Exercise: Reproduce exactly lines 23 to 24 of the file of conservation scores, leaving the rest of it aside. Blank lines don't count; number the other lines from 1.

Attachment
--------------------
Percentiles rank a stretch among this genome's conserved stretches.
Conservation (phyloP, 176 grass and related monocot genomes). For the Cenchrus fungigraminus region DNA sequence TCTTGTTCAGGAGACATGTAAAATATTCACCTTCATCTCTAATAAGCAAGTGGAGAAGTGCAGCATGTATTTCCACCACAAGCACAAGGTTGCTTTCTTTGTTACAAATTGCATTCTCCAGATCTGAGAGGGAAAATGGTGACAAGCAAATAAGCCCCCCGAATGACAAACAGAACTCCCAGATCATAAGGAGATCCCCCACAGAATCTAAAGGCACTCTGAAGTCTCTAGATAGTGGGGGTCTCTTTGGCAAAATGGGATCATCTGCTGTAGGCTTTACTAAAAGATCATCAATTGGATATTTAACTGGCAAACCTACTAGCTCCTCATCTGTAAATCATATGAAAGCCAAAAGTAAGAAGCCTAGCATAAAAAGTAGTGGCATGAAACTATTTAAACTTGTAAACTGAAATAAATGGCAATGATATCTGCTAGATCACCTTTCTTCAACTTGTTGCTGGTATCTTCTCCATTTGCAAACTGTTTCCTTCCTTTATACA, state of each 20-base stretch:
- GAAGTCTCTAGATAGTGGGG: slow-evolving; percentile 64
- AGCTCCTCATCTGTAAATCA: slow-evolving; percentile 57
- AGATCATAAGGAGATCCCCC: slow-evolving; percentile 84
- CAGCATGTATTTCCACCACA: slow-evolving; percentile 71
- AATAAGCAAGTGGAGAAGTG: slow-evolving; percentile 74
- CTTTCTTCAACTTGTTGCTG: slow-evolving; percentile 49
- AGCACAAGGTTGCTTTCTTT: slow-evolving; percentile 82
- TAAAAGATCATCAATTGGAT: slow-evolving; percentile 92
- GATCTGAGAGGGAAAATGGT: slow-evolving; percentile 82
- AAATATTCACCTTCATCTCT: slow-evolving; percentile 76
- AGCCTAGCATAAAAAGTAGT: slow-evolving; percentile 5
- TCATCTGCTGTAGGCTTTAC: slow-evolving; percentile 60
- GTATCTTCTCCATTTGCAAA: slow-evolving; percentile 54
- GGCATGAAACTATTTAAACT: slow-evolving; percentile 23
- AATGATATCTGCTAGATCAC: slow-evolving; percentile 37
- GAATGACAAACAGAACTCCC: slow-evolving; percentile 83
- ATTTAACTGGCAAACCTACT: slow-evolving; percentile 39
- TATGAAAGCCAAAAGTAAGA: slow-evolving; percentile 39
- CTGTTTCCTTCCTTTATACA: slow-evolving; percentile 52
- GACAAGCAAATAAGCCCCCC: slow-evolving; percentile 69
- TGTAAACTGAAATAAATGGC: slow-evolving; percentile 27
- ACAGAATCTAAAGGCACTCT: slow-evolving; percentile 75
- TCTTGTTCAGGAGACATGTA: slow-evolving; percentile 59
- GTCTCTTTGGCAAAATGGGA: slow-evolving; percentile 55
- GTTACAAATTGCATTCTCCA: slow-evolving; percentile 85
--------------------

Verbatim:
- TGTAAACTGAAATAAATGGC: slow-evolving; percentile 27
- ACAGAATCTAAAGGCACTCT: slow-evolving; percentile 75